Lee addressed his troops one last time with General Order No. 9:

“After four years of arduous service marked by unsurpassed courage and fortitude, the Army of Northern Virginia has been compelled to yield to overwhelming numbers and resources.

“I need not tell the survivors of so many hard fought battles, who have remained steadfast to the last, that I have consented to the result from no distrust of them.

“But feeling that valour and devotion could accomplish nothing that could compensate for the loss that must have attended the continuance of the contest, I have determined to avoid the useless sacrifice of those whose past services have endeared them to their countrymen.

“By the terms of the agreement, officers and men can return to their homes and remain until exchanged. You will take with you the satisfaction that proceeds from the consciousness of duty faithfully performed, and I earnestly pray that a merciful God will extend to you his blessing and protection.

“With an unceasing admiration of your constancy and devotion to your Country, and a grateful remembrance of your kind and generous consideration for myself, I bid you an affectionate farewell.

“R. E. Lee, General, General Order No. 9”

The formal surrender ceremony, the stacking of arms and flags, took place on April 12.  The ceremony was commanded by General Joshua Lawrence Chamberlain, the hero of Little Round Top at the Battle of Gettysburg.  Chamberlain himself had been wounded several times in the fighting and received his last promotion on the battlefield when it was thought he was about to die. The tough Maine scholar overcame his injuries, defying the odds.

As the Confederates marched, still proud, by each Union regiment, the order was given from the “order arms” to “carry”, the salute of the individual soldiers to the Confederates as they passed.  This has always struck me as so genuine, so purely honorable.  Soldiers, who only days before had been trying to kill each other; acknowledged their defeated comrades with respect that only military men can fully comprehend.  Confederate General Gordon, at the front of the column, reached Chamberlain and tipped his sword to his boot point in a gentlemanly salute – and then ordered the Confederates to perform the same shift of their weapons to salute the Federal troops.  Honor answered honor.  By the day’s end over 28,000 Confederates stacked their arms, surrendered their torn and tattered battle flags, and were pardoned and allowed to go home.  For this Confederate Army, the long and horrific war was over.  They could still return home for spring planting.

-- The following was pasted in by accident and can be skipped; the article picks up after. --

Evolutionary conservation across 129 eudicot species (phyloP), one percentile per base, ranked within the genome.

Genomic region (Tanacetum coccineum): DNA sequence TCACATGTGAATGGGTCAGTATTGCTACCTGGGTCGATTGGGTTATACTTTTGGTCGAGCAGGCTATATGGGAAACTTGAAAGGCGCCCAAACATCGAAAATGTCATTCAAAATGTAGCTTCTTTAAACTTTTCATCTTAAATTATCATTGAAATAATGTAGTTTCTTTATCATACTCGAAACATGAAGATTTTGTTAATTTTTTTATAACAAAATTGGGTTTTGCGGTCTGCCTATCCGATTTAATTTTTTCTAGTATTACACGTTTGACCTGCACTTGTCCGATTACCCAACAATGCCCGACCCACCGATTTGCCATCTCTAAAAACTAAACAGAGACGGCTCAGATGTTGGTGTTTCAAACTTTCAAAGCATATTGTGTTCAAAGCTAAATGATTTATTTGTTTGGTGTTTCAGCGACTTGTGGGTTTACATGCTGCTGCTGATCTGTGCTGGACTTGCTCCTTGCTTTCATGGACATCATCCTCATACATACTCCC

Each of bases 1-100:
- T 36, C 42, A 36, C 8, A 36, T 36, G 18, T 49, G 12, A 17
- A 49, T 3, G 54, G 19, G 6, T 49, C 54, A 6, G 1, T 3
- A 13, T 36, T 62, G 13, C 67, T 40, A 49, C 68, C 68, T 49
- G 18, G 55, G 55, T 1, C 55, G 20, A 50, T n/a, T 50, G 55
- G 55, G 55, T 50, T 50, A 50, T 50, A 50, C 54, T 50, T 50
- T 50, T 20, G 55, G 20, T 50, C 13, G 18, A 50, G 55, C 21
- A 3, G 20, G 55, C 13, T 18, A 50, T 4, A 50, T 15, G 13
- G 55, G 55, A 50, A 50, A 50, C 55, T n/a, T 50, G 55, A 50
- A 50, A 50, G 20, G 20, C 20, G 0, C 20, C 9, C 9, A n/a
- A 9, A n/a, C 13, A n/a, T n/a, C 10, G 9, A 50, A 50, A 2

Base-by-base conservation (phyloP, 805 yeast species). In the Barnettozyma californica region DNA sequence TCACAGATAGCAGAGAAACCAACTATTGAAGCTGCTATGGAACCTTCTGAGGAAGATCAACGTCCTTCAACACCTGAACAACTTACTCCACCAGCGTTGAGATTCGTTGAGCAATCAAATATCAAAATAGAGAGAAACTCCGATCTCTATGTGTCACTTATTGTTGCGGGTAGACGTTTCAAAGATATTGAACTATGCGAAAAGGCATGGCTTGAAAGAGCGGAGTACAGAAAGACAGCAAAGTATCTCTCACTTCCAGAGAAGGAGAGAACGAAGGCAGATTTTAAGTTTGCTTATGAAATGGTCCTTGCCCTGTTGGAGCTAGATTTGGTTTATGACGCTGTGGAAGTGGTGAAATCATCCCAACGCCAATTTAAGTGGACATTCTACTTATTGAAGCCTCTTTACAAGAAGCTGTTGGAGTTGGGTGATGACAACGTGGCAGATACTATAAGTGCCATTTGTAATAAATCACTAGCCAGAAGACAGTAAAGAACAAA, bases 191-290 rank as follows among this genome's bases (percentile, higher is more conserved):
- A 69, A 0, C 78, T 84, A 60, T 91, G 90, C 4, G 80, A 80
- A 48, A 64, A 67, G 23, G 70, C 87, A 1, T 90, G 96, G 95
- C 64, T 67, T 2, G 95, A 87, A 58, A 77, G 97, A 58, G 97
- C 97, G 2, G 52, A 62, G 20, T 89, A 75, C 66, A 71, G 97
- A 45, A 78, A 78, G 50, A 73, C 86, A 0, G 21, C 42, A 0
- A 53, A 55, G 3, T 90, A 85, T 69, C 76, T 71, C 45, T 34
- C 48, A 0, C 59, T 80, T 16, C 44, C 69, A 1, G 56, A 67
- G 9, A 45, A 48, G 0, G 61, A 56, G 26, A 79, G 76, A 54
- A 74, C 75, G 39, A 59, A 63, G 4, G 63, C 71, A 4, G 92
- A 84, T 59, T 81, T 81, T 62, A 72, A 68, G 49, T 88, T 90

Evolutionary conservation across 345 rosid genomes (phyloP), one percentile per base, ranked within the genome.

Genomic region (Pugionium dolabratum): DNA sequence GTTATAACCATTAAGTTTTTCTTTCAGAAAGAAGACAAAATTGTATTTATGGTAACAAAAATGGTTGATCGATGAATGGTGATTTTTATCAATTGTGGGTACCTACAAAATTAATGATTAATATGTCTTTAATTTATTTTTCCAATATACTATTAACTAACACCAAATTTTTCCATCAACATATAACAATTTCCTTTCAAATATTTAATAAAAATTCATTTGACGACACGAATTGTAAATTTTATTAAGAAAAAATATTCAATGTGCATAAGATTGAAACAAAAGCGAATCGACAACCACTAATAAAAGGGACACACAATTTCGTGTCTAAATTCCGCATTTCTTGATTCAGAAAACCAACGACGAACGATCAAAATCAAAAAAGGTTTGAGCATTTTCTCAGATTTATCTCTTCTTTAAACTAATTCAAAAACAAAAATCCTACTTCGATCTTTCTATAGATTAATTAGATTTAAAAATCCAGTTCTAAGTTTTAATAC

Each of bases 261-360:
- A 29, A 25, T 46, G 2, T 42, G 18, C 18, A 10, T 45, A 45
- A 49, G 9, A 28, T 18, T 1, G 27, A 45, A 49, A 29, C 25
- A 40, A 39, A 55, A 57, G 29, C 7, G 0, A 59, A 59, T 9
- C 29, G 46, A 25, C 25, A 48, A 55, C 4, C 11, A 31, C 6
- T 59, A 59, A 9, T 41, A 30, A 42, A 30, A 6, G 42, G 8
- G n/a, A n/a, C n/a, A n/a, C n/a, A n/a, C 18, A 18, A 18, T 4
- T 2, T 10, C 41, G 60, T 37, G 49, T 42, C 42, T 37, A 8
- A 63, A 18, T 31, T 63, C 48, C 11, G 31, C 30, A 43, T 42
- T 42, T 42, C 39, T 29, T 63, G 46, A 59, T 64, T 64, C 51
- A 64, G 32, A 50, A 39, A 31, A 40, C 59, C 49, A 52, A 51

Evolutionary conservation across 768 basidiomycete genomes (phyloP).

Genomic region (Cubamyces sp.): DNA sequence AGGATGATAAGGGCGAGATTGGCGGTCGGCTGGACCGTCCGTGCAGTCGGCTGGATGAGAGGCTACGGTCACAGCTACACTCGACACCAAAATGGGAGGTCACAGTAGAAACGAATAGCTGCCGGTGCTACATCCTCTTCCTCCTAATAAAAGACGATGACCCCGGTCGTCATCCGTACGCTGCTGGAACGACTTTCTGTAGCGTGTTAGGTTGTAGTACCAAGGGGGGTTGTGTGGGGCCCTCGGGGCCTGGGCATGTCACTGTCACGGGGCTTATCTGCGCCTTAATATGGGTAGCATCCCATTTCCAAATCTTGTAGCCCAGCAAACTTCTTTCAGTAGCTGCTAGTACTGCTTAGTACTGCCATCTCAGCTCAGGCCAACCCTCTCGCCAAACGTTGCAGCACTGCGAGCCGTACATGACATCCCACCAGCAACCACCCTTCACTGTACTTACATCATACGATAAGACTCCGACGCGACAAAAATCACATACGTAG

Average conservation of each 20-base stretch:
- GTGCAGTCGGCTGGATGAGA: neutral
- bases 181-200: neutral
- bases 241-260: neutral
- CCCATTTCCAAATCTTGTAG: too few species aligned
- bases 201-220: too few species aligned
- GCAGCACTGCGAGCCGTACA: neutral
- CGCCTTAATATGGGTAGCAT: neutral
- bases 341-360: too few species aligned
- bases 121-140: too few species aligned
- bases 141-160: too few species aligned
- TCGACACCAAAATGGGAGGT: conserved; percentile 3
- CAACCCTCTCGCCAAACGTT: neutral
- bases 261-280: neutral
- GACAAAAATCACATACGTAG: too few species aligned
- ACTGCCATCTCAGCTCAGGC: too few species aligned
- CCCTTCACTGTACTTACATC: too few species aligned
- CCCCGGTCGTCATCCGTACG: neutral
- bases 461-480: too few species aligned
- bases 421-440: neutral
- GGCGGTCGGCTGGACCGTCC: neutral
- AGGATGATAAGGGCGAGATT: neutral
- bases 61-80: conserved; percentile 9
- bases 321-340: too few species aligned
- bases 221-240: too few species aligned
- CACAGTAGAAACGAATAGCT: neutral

Despite popular understanding, the Civil War was still raging in other parts of the south.  The slowness of communications and the fact that the Confederate government was fleeing made matters drag out for some time.  The last land battle would be fought in May – and the surrender of the CSS Shenandoah didn’t happen until November.  The assassination of President Lincoln cast a dark pall over the Union victory.

Reconciliation was far from smooth.  Some might argue we’re still reconciling even today.  Jefferson Davis, President of the Confederate States, was imprisoned at Fort Monroe for two years after the war, first on suspicions of being part of the Presidential Assassination, then  for more political reasons.  Robert E. Lee’s home, Arlington, was seized from his family and used as a cemetery for Federal troops who had died in the war.  It would be decades before the Lee family received any compensation for their loss.  There was talk of bringing Confederate leaders up on treason charges but General Grant himself squashed those efforts, threatening to resign.

Some Southern Generals/Historians went on to apply an almost mythical quality to the war – “The Lost Cause.”  Others went on an exodus to Mexico in hope of re-forging the Confederacy there.  While the shooting was over the issue of the rights of people of color was left almost unresolved.

As much as the Civil War was over, we, as a people, are still struggling with its aftermath.  The issues revolving around Civil Rights are still plaguing us today.  We struggle as to whether the war was about slavery or state’s rights when both may be right (and wrong).  Single answers to complex things like wars rarely work.  Society chaffs at the Confederate flag, wondering whether it is a symbol of the “Lost Cause” or a symbol of slavery – or both.  When matters like Ferguson Missouri raise their ugly heads, I find myself looking at the men at Appomattox and the respect and honor they displayed to each other and hope that we too can find that within ourselves.

Those men, at Appomattox, 150 years ago showed us the way but we have lost it.  They demonstrated respect and honor.  All we have to do is measure up the examples they set.

The Anniversary of the Battle of Fredericksburg

Confederate-dead-in-the-Sun